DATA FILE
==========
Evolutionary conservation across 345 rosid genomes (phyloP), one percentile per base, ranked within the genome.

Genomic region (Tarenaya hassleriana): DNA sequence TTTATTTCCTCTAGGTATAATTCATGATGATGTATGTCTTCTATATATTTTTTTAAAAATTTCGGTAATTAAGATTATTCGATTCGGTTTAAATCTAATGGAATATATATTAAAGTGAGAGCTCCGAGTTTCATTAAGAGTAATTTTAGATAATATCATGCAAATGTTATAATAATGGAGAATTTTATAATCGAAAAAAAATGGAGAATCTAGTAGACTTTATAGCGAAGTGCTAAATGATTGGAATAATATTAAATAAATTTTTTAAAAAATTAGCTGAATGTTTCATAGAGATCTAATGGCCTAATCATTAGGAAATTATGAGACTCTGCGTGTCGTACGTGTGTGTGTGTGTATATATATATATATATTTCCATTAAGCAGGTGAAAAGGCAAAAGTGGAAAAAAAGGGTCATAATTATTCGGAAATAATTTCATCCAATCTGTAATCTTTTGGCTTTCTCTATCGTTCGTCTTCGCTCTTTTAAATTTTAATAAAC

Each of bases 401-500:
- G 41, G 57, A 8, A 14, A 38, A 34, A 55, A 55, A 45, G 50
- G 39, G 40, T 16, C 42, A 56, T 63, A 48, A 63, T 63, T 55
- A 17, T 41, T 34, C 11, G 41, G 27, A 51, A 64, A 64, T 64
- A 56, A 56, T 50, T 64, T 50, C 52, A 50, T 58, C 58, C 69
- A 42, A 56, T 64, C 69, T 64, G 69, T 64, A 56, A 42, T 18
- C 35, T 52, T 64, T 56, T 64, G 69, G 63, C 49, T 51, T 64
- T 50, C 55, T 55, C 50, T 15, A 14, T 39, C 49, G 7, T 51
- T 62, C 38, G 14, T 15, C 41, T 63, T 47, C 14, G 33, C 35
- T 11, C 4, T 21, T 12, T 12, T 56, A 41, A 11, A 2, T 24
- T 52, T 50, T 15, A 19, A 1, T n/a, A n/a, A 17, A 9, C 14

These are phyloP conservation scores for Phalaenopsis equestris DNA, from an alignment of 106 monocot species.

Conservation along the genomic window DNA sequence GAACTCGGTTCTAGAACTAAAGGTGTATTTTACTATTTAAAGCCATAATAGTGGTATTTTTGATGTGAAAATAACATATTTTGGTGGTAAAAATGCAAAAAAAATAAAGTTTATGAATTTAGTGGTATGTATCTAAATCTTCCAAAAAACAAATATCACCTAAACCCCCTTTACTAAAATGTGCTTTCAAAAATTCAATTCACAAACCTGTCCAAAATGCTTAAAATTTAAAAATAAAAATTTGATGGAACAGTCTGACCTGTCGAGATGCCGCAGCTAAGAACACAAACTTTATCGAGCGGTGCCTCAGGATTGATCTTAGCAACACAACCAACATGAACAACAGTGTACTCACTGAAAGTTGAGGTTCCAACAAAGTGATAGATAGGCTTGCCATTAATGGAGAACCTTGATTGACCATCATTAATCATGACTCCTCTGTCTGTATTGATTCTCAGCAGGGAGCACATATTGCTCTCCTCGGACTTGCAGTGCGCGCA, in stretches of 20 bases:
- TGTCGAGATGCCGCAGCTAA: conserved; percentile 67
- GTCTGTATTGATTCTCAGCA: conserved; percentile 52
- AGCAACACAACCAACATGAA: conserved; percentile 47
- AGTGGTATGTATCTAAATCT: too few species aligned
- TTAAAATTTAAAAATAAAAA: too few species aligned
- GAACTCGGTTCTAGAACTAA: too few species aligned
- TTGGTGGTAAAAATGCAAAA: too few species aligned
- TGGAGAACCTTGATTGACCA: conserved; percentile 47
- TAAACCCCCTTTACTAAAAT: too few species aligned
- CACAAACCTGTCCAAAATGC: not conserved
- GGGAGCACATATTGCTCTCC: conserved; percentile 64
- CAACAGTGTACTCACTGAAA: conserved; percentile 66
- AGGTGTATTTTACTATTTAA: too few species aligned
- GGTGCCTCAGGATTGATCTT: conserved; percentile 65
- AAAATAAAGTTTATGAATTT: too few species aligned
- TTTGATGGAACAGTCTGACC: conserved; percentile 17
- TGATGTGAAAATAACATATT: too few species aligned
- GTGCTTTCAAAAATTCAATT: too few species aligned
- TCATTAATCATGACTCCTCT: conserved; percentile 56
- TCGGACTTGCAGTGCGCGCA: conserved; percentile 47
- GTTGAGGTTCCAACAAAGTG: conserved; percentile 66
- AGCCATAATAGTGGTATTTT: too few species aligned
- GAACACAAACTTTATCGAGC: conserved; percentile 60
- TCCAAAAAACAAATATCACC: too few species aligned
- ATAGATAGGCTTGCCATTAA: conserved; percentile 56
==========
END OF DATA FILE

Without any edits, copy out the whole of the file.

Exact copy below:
Evolutionary conservation across 345 rosid genomes (phyloP), one percentile per base, ranked within the genome.

Genomic region (Tarenaya hassleriana): DNA sequence TTTATTTCCTCTAGGTATAATTCATGATGATGTATGTCTTCTATATATTTTTTTAAAAATTTCGGTAATTAAGATTATTCGATTCGGTTTAAATCTAATGGAATATATATTAAAGTGAGAGCTCCGAGTTTCATTAAGAGTAATTTTAGATAATATCATGCAAATGTTATAATAATGGAGAATTTTATAATCGAAAAAAAATGGAGAATCTAGTAGACTTTATAGCGAAGTGCTAAATGATTGGAATAATATTAAATAAATTTTTTAAAAAATTAGCTGAATGTTTCATAGAGATCTAATGGCCTAATCATTAGGAAATTATGAGACTCTGCGTGTCGTACGTGTGTGTGTGTGTATATATATATATATATTTCCATTAAGCAGGTGAAAAGGCAAAAGTGGAAAAAAAGGGTCATAATTATTCGGAAATAATTTCATCCAATCTGTAATCTTTTGGCTTTCTCTATCGTTCGTCTTCGCTCTTTTAAATTTTAATAAAC

Each of bases 401-500:
- G 41, G 57, A 8, A 14, A 38, A 34, A 55, A 55, A 45, G 50
- G 39, G 40, T 16, C 42, A 56, T 63, A 48, A 63, T 63, T 55
- A 17, T 41, T 34, C 11, G 41, G 27, A 51, A 64, A 64, T 64
- A 56, A 56, T 50, T 64, T 50, C 52, A 50, T 58, C 58, C 69
- A 42, A 56, T 64, C 69, T 64, G 69, T 64, A 56, A 42, T 18
- C 35, T 52, T 64, T 56, T 64, G 69, G 63, C 49, T 51, T 64
- T 50, C 55, T 55, C 50, T 15, A 14, T 39, C 49, G 7, T 51
- T 62, C 38, G 14, T 15, C 41, T 63, T 47, C 14, G 33, C 35
- T 11, C 4, T 21, T 12, T 12, T 56, A 41, A 11, A 2, T 24
- T 52, T 50, T 15, A 19, A 1, T n/a, A n/a, A 17, A 9, C 14

These are phyloP conservation scores for Phalaenopsis equestris DNA, from an alignment of 106 monocot species.

Conservation along the genomic window DNA sequence GAACTCGGTTCTAGAACTAAAGGTGTATTTTACTATTTAAAGCCATAATAGTGGTATTTTTGATGTGAAAATAACATATTTTGGTGGTAAAAATGCAAAAAAAATAAAGTTTATGAATTTAGTGGTATGTATCTAAATCTTCCAAAAAACAAATATCACCTAAACCCCCTTTACTAAAATGTGCTTTCAAAAATTCAATTCACAAACCTGTCCAAAATGCTTAAAATTTAAAAATAAAAATTTGATGGAACAGTCTGACCTGTCGAGATGCCGCAGCTAAGAACACAAACTTTATCGAGCGGTGCCTCAGGATTGATCTTAGCAACACAACCAACATGAACAACAGTGTACTCACTGAAAGTTGAGGTTCCAACAAAGTGATAGATAGGCTTGCCATTAATGGAGAACCTTGATTGACCATCATTAATCATGACTCCTCTGTCTGTATTGATTCTCAGCAGGGAGCACATATTGCTCTCCTCGGACTTGCAGTGCGCGCA, in stretches of 20 bases:
- TGTCGAGATGCCGCAGCTAA: conserved; percentile 67
- GTCTGTATTGATTCTCAGCA: conserved; percentile 52
- AGCAACACAACCAACATGAA: conserved; percentile 47
- AGTGGTATGTATCTAAATCT: too few species aligned
- TTAAAATTTAAAAATAAAAA: too few species aligned
- GAACTCGGTTCTAGAACTAA: too few species aligned
- TTGGTGGTAAAAATGCAAAA: too few species aligned
- TGGAGAACCTTGATTGACCA: conserved; percentile 47
- TAAACCCCCTTTACTAAAAT: too few species aligned
- CACAAACCTGTCCAAAATGC: not conserved
- GGGAGCACATATTGCTCTCC: conserved; percentile 64
- CAACAGTGTACTCACTGAAA: conserved; percentile 66
- AGGTGTATTTTACTATTTAA: too few species aligned
- GGTGCCTCAGGATTGATCTT: conserved; percentile 65
- AAAATAAAGTTTATGAATTT: too few species aligned
- TTTGATGGAACAGTCTGACC: conserved; percentile 17
- TGATGTGAAAATAACATATT: too few species aligned
- GTGCTTTCAAAAATTCAATT: too few species aligned
- TCATTAATCATGACTCCTCT: conserved; percentile 56
- TCGGACTTGCAGTGCGCGCA: conserved; percentile 47
- GTTGAGGTTCCAACAAAGTG: conserved; percentile 66
- AGCCATAATAGTGGTATTTT: too few species aligned
- GAACACAAACTTTATCGAGC: conserved; percentile 60
- TCCAAAAAACAAATATCACC: too few species aligned
- ATAGATAGGCTTGCCATTAA: conserved; percentile 56